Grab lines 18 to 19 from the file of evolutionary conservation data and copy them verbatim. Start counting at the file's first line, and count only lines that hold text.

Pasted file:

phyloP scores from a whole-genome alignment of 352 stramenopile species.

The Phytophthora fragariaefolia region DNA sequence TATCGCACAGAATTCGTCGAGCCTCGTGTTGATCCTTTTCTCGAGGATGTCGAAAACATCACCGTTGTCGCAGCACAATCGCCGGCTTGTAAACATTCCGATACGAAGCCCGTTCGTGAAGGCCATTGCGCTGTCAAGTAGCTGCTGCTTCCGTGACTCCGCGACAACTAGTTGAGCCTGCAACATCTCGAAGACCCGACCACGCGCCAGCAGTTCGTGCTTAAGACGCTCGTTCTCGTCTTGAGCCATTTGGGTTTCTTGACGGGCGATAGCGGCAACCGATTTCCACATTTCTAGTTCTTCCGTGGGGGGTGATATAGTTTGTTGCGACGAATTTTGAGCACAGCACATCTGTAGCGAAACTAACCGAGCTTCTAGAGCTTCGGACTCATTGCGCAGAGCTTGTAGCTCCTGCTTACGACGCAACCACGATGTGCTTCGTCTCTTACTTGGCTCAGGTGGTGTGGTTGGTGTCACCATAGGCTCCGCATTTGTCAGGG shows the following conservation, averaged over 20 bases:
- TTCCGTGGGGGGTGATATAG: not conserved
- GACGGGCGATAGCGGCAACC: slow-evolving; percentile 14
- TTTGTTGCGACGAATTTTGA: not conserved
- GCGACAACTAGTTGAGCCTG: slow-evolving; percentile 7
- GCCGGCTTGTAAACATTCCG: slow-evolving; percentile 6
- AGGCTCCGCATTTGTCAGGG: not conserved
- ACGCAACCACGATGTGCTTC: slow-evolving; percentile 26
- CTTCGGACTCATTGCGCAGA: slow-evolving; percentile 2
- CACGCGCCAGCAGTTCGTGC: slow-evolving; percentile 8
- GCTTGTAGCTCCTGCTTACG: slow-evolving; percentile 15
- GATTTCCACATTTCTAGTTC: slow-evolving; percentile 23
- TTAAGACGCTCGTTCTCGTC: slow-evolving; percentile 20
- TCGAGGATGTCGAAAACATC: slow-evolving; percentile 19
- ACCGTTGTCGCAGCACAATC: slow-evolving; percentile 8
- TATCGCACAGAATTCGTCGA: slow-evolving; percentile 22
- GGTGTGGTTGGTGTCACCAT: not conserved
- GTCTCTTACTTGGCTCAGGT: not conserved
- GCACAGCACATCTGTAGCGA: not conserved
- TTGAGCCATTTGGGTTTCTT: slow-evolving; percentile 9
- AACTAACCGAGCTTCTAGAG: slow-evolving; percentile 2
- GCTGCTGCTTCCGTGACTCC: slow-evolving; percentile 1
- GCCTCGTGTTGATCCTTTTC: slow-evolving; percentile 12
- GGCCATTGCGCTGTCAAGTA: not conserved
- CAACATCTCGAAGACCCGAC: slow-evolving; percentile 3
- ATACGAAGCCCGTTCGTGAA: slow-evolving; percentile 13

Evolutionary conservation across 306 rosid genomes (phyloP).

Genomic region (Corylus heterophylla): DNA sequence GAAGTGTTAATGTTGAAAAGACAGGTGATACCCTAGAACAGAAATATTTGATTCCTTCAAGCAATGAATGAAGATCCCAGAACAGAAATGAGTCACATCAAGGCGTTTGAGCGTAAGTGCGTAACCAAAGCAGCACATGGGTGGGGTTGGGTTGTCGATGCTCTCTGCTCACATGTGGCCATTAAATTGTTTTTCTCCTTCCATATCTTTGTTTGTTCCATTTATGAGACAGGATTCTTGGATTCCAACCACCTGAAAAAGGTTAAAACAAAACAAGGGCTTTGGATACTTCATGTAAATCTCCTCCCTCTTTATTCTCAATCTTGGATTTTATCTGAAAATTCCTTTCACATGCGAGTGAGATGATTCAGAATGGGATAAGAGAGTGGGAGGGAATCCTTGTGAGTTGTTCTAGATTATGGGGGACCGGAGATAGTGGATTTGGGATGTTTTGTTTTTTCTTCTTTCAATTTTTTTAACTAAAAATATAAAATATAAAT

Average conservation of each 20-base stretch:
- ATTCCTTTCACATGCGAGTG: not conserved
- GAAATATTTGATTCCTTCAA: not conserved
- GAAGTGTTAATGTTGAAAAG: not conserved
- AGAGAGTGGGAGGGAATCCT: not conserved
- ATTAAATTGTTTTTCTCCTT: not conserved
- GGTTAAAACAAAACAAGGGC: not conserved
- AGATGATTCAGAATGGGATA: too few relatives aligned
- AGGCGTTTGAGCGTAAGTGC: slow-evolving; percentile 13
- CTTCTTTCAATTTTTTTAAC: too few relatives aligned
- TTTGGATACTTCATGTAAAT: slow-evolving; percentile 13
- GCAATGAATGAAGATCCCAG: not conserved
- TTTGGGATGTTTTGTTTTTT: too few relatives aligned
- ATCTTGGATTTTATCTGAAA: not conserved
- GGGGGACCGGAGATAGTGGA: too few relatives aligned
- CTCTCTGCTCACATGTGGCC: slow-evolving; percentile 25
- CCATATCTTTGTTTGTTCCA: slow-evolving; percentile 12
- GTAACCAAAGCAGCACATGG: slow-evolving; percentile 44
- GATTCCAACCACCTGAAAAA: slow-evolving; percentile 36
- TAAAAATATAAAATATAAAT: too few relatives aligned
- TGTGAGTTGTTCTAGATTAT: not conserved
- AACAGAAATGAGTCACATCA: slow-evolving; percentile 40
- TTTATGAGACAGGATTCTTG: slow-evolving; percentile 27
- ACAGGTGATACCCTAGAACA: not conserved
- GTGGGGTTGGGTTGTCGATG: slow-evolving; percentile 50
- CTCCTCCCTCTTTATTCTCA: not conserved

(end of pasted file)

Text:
- GGTGTGGTTGGTGTCACCAT: not conserved
- GTCTCTTACTTGGCTCAGGT: not conserved